five fresh fish writes "The bits and pieces I've read about how lead contanimation has truly fucked-up an entire generation of folk is damnably scary... and it was all done because some greedy bastard put his financial wealth waaaaay ahead of the health of his fellow citizens. People like that should be publically reviled for eternity."

If you happen upon the grave of Thomas Midgley, Jr. (who blessed us with tetraethyl lead *and* CFCs), feel free to gleefully desecrate it.
posted by mullingitover at 7:59 PM on May 27, 2008


Maybe it's just a bit of residual hero worship I have for somebody who's always seemed to me to be part of the pantheon of 20th Century physics gods.

Now stop it! that seriously .... tickles!

Are we talking about this Gray? Or this Dyson?
Gray himself does not mind a good ol' snickerin', he calls Peter Webster (of equal or greater fame) a "medicine man" because of his hurricane intesification theory. He calls Jim Hansen's arguments "ridiculous" but admits he doesn't know as much about the atmosphere as Hansen.
And Dyson "...was, after all, one of the “geniuses” pushing Project Orion — the absurdly impractical idea of creating a rocket ship powered by detonating nuclear bombs". Have you seen his wiki page? Like they need me to make fun of them...

People who are dismissing Gray and Dyson are not all irreverent un-knowns. I think they are mostly tired of addressing the same old-type know-it-alls who because they were good at something somewhen, have an arbitrary opinion about everything and everywhere now. It's cute when my granpa's doing it, but not always.
posted by carmina at 9:41 PM on May 27, 2008


I don 't really understand the point of this post. Oil will probably run out, though it may take centuries to happen. Human-induced global warming has no scientific basis. So where is the scandal here? And by the way, the oceans are not getting warmer.
posted by BrooklynCouch at 9:52 PM on May 27, 2008


Human-induced global warming has no scientific basis.

No one seriously contends that.
posted by mr_roboto at 10:20 PM on May 27, 2008


Folks, what you just read is what is commonly called "trolling." Trolling is a post that is intended to garner a response by appearing so ill-informed or uncouth as to virtually demand a restort.

The troll does not care about the content of your response. Abuse him or argue eloquently with him, it matters not. All the troll wants is your response, and preferably one which will will disrupt the thread and cause dissention. The troll is anti-community.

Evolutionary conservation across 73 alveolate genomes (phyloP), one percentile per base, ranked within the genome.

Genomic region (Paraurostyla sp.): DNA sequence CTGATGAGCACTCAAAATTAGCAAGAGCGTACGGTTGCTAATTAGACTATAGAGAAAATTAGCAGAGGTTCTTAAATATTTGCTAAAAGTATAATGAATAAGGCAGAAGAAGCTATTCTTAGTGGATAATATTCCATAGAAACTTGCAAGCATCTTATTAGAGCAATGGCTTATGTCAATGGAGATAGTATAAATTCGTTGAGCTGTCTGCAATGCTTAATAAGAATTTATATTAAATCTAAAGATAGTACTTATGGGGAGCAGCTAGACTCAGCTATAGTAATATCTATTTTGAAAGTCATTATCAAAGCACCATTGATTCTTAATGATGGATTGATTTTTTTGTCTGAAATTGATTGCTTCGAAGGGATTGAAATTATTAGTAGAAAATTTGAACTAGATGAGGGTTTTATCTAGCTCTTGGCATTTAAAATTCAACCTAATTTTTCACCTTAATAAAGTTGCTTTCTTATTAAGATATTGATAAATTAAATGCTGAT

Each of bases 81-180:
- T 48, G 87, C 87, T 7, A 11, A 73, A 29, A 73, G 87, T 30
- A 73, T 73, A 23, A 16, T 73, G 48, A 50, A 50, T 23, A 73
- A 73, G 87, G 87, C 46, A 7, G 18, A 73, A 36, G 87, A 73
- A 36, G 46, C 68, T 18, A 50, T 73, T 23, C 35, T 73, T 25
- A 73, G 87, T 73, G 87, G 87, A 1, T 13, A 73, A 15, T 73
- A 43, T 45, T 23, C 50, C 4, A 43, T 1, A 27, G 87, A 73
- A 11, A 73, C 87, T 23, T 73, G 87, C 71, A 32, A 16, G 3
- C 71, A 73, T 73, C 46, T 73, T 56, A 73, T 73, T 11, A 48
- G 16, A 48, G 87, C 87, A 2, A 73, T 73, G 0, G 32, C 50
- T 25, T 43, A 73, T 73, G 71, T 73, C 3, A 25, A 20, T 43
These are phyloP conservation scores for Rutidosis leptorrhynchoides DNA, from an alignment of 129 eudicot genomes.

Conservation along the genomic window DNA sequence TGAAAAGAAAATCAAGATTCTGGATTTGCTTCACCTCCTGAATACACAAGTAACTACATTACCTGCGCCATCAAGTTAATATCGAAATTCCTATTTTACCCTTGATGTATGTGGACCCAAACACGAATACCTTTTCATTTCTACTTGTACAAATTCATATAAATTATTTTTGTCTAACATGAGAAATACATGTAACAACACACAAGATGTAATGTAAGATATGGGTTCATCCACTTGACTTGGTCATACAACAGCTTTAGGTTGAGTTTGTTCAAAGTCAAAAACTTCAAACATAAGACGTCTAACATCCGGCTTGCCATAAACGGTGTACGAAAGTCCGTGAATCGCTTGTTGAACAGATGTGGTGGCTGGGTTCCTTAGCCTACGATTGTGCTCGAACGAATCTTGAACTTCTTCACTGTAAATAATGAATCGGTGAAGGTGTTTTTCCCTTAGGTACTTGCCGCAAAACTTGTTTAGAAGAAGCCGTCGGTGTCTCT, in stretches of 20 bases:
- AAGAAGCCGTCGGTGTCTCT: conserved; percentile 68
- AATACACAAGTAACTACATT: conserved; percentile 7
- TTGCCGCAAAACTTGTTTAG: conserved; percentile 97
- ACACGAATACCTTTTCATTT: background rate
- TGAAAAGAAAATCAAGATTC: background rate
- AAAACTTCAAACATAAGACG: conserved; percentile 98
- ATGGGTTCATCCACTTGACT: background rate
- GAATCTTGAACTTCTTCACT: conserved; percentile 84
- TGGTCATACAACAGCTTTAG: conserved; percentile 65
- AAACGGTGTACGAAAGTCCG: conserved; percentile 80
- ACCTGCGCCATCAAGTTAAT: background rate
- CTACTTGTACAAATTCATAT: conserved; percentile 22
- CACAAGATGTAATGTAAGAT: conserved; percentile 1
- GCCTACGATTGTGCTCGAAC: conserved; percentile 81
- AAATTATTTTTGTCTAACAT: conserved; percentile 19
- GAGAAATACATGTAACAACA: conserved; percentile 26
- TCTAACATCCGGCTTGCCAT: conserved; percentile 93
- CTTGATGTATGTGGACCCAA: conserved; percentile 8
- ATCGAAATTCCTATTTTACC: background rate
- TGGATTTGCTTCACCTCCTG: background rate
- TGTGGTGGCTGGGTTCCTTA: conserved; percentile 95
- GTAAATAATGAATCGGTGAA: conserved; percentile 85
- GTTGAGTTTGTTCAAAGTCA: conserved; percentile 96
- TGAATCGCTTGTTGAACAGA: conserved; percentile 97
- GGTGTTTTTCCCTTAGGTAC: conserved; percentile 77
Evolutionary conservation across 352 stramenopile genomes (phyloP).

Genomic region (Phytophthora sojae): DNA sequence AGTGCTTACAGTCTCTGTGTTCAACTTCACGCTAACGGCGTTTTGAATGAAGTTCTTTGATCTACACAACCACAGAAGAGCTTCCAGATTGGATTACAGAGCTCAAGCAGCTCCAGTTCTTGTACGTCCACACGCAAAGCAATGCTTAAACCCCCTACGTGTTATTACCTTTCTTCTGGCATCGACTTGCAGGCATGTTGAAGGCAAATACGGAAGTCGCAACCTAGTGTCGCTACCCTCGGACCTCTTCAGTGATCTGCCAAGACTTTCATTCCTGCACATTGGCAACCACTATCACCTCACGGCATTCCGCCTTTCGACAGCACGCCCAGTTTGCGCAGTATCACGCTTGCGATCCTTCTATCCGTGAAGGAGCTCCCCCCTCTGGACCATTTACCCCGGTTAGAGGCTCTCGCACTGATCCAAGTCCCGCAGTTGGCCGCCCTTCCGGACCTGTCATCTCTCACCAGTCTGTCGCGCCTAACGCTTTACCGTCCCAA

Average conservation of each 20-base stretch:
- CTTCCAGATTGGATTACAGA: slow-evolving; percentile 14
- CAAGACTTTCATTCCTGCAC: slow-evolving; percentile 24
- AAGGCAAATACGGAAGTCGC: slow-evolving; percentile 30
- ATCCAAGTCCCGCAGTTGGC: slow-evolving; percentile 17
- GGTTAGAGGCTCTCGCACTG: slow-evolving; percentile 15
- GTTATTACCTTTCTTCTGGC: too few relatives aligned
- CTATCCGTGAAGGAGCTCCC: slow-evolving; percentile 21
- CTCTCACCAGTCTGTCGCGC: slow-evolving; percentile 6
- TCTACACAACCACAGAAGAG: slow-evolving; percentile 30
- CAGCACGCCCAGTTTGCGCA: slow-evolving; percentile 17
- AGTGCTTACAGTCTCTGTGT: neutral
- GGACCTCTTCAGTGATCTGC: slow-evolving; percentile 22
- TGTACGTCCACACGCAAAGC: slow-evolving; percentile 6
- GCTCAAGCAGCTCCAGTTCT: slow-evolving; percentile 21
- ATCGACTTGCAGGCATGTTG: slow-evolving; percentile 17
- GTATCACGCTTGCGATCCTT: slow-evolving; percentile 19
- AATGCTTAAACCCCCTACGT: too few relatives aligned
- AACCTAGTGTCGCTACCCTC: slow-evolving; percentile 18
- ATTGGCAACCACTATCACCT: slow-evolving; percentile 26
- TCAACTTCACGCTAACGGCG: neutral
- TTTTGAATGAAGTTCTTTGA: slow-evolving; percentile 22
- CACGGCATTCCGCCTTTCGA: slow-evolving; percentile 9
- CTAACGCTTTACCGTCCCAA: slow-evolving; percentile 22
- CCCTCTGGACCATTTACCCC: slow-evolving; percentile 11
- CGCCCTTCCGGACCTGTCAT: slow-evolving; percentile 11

Please let this message be the sole response to the troll. Copy it and use it yourself in an other thread if such becomes necessary. If this message is the only response, the troll loses the "game."
posted by five fresh fish at 10:35 PM on May 27, 2008


And Dyson "...was, after all, one of the “geniuses” pushing Project Orion — the absurdly impractical idea of creating a rocket ship powered by detonating nuclear bombs". Have you seen his wiki page? Like they need me to make fun of them...

The Wikipedia page seems to indicate that the main stumbling blocks for project Orion were political (the test ban treaty) and safety concerns (fallout), but that the propulsion mechanism itself was completely plausible. So scientists spend a year developing new propulsion technology, discover safety concerns, and wisely decide not to implement the technology. That's hardly "absurdly impractical".

His Wikipedia page and book review are hardly worth condemning him for either. Based on the two, he believes in global warming and thinks that a carbon tax is a good strategy to combat it, but he disagrees with what he sees as the disproportionate amount of attention global warming receives compared to other global problems.
posted by Pyry at 11:14 PM on May 27, 2008


Now stop it! that seriously .... tickles!

Are we talking about this Gray? Or this Dyson?


The Dyson who worked with Feynman to formulate quantum electrodynamics.

People who are dismissing Gray and Dyson are not all irreverent un-knowns.

Dismissing, or rebutting?

Rebutting:

"business-as-usual ... would release almost as much carbon to the air by the end of the century as the entire reservoir of carbon stored on land, in living things and in soils combined. The land carbon reservoir would have to double in size in order keep up with us. This is too visionary for me to bet the farm on."